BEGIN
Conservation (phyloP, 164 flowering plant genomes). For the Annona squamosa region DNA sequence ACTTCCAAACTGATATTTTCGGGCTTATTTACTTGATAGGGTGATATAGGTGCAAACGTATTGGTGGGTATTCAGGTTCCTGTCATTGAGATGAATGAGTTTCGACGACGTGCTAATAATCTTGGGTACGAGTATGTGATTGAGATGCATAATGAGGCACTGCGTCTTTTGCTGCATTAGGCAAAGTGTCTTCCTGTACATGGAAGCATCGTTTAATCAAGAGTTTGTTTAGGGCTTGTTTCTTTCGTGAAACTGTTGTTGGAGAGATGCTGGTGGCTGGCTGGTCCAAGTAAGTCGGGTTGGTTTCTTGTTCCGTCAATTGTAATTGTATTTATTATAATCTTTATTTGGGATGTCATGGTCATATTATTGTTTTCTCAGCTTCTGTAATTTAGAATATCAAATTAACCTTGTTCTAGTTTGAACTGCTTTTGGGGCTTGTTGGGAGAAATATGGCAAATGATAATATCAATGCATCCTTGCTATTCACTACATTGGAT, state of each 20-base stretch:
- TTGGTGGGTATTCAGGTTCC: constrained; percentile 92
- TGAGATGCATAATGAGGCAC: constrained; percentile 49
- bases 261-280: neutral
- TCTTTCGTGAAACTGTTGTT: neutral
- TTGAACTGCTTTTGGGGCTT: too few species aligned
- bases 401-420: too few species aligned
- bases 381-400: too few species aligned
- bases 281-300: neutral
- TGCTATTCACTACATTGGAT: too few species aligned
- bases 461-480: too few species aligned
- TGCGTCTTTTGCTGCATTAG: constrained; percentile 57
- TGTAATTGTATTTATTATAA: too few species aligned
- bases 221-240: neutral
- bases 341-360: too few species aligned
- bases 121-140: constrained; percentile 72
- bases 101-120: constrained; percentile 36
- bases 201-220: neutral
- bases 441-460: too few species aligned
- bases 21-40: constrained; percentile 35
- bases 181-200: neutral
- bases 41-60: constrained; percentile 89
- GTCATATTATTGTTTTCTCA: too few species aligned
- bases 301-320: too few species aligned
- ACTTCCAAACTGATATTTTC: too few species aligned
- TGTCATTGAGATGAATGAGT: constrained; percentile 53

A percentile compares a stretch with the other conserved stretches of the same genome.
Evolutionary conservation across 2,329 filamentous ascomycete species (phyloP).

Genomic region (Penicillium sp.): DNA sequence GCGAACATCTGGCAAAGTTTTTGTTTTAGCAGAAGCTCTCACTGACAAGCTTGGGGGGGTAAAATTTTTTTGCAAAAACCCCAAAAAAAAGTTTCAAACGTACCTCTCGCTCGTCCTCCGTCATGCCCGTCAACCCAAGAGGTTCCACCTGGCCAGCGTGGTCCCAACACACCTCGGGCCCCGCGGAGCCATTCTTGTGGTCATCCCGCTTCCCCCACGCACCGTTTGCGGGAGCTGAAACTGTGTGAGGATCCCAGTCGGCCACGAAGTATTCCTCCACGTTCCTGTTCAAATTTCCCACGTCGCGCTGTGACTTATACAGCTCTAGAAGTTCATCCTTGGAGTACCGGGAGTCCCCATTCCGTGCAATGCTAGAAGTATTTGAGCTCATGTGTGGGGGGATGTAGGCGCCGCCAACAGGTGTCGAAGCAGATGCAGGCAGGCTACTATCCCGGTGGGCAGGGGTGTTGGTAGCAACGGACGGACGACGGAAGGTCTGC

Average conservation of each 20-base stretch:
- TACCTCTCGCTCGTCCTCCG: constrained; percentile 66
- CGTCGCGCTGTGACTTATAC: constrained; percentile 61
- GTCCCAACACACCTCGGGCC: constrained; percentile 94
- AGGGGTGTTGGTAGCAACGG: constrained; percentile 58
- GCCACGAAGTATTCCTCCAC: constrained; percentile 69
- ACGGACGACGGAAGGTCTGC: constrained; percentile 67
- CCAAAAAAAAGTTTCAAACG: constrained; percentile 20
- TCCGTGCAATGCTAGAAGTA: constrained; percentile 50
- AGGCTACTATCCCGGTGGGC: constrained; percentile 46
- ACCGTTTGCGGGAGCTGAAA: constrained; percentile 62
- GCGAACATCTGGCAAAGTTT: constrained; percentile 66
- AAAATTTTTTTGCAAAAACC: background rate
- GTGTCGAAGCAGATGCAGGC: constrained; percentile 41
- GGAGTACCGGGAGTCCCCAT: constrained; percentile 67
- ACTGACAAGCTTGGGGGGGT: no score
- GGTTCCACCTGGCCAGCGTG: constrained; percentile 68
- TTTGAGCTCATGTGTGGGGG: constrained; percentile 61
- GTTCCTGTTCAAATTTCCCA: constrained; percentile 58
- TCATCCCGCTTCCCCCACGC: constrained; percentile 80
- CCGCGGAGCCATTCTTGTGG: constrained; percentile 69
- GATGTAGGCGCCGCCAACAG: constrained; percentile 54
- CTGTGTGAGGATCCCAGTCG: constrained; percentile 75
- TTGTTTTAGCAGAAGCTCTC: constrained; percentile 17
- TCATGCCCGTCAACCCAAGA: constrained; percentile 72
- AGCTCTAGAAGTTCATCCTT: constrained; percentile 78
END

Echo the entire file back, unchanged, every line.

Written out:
Conservation (phyloP, 164 flowering plant genomes). For the Annona squamosa region DNA sequence ACTTCCAAACTGATATTTTCGGGCTTATTTACTTGATAGGGTGATATAGGTGCAAACGTATTGGTGGGTATTCAGGTTCCTGTCATTGAGATGAATGAGTTTCGACGACGTGCTAATAATCTTGGGTACGAGTATGTGATTGAGATGCATAATGAGGCACTGCGTCTTTTGCTGCATTAGGCAAAGTGTCTTCCTGTACATGGAAGCATCGTTTAATCAAGAGTTTGTTTAGGGCTTGTTTCTTTCGTGAAACTGTTGTTGGAGAGATGCTGGTGGCTGGCTGGTCCAAGTAAGTCGGGTTGGTTTCTTGTTCCGTCAATTGTAATTGTATTTATTATAATCTTTATTTGGGATGTCATGGTCATATTATTGTTTTCTCAGCTTCTGTAATTTAGAATATCAAATTAACCTTGTTCTAGTTTGAACTGCTTTTGGGGCTTGTTGGGAGAAATATGGCAAATGATAATATCAATGCATCCTTGCTATTCACTACATTGGAT, state of each 20-base stretch:
- TTGGTGGGTATTCAGGTTCC: constrained; percentile 92
- TGAGATGCATAATGAGGCAC: constrained; percentile 49
- bases 261-280: neutral
- TCTTTCGTGAAACTGTTGTT: neutral
- TTGAACTGCTTTTGGGGCTT: too few species aligned
- bases 401-420: too few species aligned
- bases 381-400: too few species aligned
- bases 281-300: neutral
- TGCTATTCACTACATTGGAT: too few species aligned
- bases 461-480: too few species aligned
- TGCGTCTTTTGCTGCATTAG: constrained; percentile 57
- TGTAATTGTATTTATTATAA: too few species aligned
- bases 221-240: neutral
- bases 341-360: too few species aligned
- bases 121-140: constrained; percentile 72
- bases 101-120: constrained; percentile 36
- bases 201-220: neutral
- bases 441-460: too few species aligned
- bases 21-40: constrained; percentile 35
- bases 181-200: neutral
- bases 41-60: constrained; percentile 89
- GTCATATTATTGTTTTCTCA: too few species aligned
- bases 301-320: too few species aligned
- ACTTCCAAACTGATATTTTC: too few species aligned
- TGTCATTGAGATGAATGAGT: constrained; percentile 53

A percentile compares a stretch with the other conserved stretches of the same genome.
Evolutionary conservation across 2,329 filamentous ascomycete species (phyloP).

Genomic region (Penicillium sp.): DNA sequence GCGAACATCTGGCAAAGTTTTTGTTTTAGCAGAAGCTCTCACTGACAAGCTTGGGGGGGTAAAATTTTTTTGCAAAAACCCCAAAAAAAAGTTTCAAACGTACCTCTCGCTCGTCCTCCGTCATGCCCGTCAACCCAAGAGGTTCCACCTGGCCAGCGTGGTCCCAACACACCTCGGGCCCCGCGGAGCCATTCTTGTGGTCATCCCGCTTCCCCCACGCACCGTTTGCGGGAGCTGAAACTGTGTGAGGATCCCAGTCGGCCACGAAGTATTCCTCCACGTTCCTGTTCAAATTTCCCACGTCGCGCTGTGACTTATACAGCTCTAGAAGTTCATCCTTGGAGTACCGGGAGTCCCCATTCCGTGCAATGCTAGAAGTATTTGAGCTCATGTGTGGGGGGATGTAGGCGCCGCCAACAGGTGTCGAAGCAGATGCAGGCAGGCTACTATCCCGGTGGGCAGGGGTGTTGGTAGCAACGGACGGACGACGGAAGGTCTGC

Average conservation of each 20-base stretch:
- TACCTCTCGCTCGTCCTCCG: constrained; percentile 66
- CGTCGCGCTGTGACTTATAC: constrained; percentile 61
- GTCCCAACACACCTCGGGCC: constrained; percentile 94
- AGGGGTGTTGGTAGCAACGG: constrained; percentile 58
- GCCACGAAGTATTCCTCCAC: constrained; percentile 69
- ACGGACGACGGAAGGTCTGC: constrained; percentile 67
- CCAAAAAAAAGTTTCAAACG: constrained; percentile 20
- TCCGTGCAATGCTAGAAGTA: constrained; percentile 50
- AGGCTACTATCCCGGTGGGC: constrained; percentile 46
- ACCGTTTGCGGGAGCTGAAA: constrained; percentile 62
- GCGAACATCTGGCAAAGTTT: constrained; percentile 66
- AAAATTTTTTTGCAAAAACC: background rate
- GTGTCGAAGCAGATGCAGGC: constrained; percentile 41
- GGAGTACCGGGAGTCCCCAT: constrained; percentile 67
- ACTGACAAGCTTGGGGGGGT: no score
- GGTTCCACCTGGCCAGCGTG: constrained; percentile 68
- TTTGAGCTCATGTGTGGGGG: constrained; percentile 61
- GTTCCTGTTCAAATTTCCCA: constrained; percentile 58
- TCATCCCGCTTCCCCCACGC: constrained; percentile 80
- CCGCGGAGCCATTCTTGTGG: constrained; percentile 69
- GATGTAGGCGCCGCCAACAG: constrained; percentile 54
- CTGTGTGAGGATCCCAGTCG: constrained; percentile 75
- TTGTTTTAGCAGAAGCTCTC: constrained; percentile 17
- TCATGCCCGTCAACCCAAGA: constrained; percentile 72
- AGCTCTAGAAGTTCATCCTT: constrained; percentile 78